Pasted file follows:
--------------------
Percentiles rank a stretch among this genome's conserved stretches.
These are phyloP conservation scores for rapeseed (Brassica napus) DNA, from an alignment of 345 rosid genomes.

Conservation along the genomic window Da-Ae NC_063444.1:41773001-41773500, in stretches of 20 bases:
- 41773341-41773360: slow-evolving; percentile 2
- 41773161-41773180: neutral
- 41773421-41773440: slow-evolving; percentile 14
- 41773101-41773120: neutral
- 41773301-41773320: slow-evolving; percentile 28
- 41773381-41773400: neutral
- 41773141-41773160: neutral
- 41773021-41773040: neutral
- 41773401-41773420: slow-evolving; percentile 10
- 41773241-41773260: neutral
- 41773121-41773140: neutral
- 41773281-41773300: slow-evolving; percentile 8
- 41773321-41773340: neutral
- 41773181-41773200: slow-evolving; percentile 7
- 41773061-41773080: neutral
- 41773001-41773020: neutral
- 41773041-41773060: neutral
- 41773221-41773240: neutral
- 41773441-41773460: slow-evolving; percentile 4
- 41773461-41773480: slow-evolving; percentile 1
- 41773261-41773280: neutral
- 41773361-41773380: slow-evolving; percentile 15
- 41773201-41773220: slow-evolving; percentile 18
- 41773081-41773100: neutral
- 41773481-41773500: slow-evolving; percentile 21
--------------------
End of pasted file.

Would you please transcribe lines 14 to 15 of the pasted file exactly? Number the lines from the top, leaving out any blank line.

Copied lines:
- 41773121-41773140: neutral
- 41773281-41773300: slow-evolving; percentile 8